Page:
How Retailers Are Attaining Success in the Digital Age Blog Feature
Tammy Michalek

By: Tammy Michalek on August 30th, 2018

How Retailers Are Attaining Success in the Digital Age

multi channel marketing

As promised I present to you the second half of the topic, “Digital Challenges that Retailers Need to Overcome” (if you missed the first half I encourage you to click here and begin and read our blog entitled: The Digital Revolution and its Impact on Retailers)

On a personal note, I’ve spent a lot of time working with some of the world’s biggest retailers and I have seen first-hand some of the industry’s brightest minds debating how to move forward digitally. There’s a lot of, for lack of a better term, “snake oil” out there. The truth is, the necessary tools are bigger than simple SaaS subscriptions and amazing front end interfaces. To truly ensure future success in the digital age, companies need to begin with their digital infrastructure. 

Following are the final three challenges that successful retailers have to overcome:

  • Traffic control: Sending the right content to the right person

Retailers are fortunate in that they have the ability to find out the buying habits of most of their customers. So, sending personalized content should be easy right? If Mary likes to bake, simply send her a recipe for a cake and move on, right? Today you have to be even more targeted. What does Mary like to bake? Does she seem to buy gluten free baking products? The variations become plentiful fast, so the ability to not only understand each customer, but also to produce content for very targeted demographics is vital. The most collaborative and well-planned marketing team in the world needs the right technology to implement their plan.

  • Analyzing performance data

Analyzing data is as simple as it sounds, yet… It’s not that simple. The amount of data that even a simple marketing campaign can deliver back to you is often unmanageable. What comes back via an integrated omni-channel campaign can’t be fully analyzed by humans. The technology has to be able to decipher the data and deliver it back to each customer based on their personal interaction with their brand. The time has to be taken to know what to evaluate and how often then the reports need to support exactly that. Ad-hoc reports are simply impossible to manage and only waste valuable time and energy.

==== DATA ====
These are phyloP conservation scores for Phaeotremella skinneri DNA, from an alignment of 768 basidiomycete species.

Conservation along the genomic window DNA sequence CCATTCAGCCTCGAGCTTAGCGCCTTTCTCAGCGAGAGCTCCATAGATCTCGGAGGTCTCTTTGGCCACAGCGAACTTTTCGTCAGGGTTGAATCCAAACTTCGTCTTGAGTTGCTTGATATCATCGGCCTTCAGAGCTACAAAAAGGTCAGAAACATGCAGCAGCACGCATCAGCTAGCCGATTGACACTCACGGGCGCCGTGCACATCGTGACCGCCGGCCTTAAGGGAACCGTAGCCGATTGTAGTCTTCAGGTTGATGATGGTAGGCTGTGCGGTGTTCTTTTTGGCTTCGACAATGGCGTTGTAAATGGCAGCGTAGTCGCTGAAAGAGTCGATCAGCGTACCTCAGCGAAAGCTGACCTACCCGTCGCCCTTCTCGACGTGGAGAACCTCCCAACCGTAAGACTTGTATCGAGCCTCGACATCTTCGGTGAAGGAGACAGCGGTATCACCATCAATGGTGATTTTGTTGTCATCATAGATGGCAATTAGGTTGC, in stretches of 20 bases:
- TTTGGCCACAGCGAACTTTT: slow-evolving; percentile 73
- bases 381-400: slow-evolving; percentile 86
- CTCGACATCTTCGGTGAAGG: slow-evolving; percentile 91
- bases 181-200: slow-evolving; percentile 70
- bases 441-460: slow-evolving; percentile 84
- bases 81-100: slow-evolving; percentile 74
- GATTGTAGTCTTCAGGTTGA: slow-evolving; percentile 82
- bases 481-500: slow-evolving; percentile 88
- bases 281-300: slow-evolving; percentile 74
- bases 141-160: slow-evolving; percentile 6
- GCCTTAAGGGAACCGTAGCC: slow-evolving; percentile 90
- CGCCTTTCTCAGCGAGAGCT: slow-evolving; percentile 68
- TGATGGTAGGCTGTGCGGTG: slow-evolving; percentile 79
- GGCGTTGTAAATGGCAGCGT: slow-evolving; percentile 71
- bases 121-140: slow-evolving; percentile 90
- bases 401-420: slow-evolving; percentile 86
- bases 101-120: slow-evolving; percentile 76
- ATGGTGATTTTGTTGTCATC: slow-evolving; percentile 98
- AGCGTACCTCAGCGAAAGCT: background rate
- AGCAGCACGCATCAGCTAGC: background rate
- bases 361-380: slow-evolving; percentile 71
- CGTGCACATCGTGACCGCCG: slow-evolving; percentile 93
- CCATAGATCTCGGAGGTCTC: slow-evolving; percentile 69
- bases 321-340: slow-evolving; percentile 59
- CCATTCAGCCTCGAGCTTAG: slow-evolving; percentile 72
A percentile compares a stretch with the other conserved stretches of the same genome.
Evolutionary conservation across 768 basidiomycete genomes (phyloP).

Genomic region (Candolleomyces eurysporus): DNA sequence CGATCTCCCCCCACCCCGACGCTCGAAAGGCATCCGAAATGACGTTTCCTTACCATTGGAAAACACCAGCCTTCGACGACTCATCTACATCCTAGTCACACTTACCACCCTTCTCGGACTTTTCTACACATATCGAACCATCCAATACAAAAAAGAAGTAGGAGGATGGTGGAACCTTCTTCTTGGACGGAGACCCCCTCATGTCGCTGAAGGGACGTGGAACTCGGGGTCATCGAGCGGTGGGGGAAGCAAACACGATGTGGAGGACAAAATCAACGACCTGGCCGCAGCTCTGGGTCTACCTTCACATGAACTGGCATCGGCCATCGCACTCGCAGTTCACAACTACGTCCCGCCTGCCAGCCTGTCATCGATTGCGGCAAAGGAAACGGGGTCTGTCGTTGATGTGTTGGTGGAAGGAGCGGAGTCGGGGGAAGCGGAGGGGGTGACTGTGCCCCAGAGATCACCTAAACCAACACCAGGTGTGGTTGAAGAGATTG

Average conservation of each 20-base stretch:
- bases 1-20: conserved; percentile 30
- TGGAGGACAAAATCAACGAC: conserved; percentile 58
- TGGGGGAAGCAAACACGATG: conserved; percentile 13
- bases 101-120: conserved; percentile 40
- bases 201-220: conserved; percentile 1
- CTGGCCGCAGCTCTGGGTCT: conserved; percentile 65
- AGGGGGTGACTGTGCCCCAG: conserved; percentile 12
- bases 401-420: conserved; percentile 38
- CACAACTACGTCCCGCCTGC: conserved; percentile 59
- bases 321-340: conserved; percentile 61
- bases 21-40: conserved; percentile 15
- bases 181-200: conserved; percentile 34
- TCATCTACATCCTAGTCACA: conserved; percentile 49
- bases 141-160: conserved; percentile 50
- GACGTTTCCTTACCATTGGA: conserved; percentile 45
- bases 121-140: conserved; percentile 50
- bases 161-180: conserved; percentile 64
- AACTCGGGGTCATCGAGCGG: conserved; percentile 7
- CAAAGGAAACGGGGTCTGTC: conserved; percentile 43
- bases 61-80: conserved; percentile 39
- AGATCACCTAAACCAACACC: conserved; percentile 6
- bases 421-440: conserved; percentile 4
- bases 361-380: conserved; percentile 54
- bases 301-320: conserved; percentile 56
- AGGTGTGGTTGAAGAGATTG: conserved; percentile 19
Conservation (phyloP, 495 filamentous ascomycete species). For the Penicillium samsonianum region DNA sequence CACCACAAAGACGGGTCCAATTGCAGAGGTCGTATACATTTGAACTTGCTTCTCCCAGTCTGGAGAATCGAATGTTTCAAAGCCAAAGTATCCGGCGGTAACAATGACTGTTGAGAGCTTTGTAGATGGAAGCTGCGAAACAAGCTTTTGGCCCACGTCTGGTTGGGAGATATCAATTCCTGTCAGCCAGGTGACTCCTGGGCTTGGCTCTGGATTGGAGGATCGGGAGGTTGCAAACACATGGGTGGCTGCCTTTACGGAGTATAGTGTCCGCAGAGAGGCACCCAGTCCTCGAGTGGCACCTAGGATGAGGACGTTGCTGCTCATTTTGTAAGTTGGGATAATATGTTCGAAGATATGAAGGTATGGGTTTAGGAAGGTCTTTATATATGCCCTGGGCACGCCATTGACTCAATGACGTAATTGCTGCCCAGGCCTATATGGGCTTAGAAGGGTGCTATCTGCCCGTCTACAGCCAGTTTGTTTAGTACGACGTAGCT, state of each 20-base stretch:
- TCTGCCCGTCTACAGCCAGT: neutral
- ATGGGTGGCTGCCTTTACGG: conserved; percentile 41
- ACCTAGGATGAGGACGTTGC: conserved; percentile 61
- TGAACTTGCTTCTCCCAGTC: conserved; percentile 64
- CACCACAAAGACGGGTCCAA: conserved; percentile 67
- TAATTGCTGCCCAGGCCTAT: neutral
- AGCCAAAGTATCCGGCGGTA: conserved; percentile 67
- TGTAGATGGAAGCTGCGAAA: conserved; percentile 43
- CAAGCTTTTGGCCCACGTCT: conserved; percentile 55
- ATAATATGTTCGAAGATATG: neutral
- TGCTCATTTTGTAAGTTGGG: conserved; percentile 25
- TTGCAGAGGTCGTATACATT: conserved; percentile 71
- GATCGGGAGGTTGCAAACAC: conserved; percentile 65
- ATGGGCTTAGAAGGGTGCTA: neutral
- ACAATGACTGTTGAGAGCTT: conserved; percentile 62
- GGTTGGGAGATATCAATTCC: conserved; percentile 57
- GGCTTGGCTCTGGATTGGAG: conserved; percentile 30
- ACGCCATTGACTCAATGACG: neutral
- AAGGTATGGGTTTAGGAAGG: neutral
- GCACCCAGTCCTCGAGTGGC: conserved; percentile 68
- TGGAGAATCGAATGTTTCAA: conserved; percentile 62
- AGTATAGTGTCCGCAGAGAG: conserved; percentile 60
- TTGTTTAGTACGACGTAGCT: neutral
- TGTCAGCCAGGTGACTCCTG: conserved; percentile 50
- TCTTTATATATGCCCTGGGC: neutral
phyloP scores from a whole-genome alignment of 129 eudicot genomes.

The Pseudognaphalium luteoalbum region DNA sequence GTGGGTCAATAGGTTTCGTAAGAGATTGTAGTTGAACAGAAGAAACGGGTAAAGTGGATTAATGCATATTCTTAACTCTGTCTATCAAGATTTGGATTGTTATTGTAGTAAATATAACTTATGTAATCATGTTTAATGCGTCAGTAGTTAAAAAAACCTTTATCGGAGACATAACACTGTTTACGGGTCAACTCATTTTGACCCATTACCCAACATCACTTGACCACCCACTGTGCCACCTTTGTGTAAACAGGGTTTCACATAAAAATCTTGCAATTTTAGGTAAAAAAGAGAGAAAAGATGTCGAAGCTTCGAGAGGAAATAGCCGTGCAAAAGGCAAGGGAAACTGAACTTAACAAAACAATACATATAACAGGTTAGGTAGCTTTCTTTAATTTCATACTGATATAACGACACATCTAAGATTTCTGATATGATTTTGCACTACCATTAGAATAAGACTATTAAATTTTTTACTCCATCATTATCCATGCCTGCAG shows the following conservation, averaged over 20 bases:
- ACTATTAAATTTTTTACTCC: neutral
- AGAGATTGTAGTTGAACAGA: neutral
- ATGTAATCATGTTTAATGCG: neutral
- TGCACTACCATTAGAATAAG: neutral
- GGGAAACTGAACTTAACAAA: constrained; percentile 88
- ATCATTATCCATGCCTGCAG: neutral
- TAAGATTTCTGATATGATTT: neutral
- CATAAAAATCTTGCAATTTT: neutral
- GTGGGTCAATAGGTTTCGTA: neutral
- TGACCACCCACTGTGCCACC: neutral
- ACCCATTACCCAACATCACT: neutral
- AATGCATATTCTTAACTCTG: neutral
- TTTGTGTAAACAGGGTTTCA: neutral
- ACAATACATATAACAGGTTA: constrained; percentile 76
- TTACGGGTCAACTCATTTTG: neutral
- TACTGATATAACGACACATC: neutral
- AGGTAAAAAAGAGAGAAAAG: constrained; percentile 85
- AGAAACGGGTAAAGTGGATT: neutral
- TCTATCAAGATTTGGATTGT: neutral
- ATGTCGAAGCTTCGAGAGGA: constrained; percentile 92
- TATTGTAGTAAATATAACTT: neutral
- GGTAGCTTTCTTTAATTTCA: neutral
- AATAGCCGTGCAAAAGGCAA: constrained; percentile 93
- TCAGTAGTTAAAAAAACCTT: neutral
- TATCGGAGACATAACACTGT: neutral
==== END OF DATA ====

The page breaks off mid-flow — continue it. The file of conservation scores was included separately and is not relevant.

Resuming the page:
• Attempting to fly solo

The truth is, companies can procure their own technology. Doing so comes at their own risk, though. A partner whose job it is to go through the rigorous vetting process and who understands both your needs as well as the capabilities, possible APIs, and probably even have inside knowledge into the vendors is the best bet. These people have the battle scars and a litany of tools to navigate a complex journey. Technical procurement experts will help not only with finding the right solution but also implementing it which leads to quicker achievement of KPIs.

Retailing will continue to evolve and the line between brick and mortar and digital will continue to fade. It’s obvious that people aren’t going to quit going to stores, but their life online has taught them that retailers should give them a personal experience. Retailers that find a way to give them that semantic experience in the store as well as online are the ones that will continue to thrive. It all starts by investing in the right technology to not only market to people but to engage with them.

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About Tammy Michalek

Tammy has a diverse experience in creating strong collaboration with clients and product teams, user centric design, product strategy and lean development practices to develop innovation strategies for clients. Tammy's focus is on improving process, communication and efficiencies so that product teams and clients can successfully push boundaries and deliver smart products to market. Executes ideas into reality. Superior communication/presentation skills. Highly analytical and results focused. Specialties: Developing innovation strategies for clients using technology and design to create new products, experiences, infrastructure and services. Marketing operating systems and processes. And talking to strangers for just about any reason.

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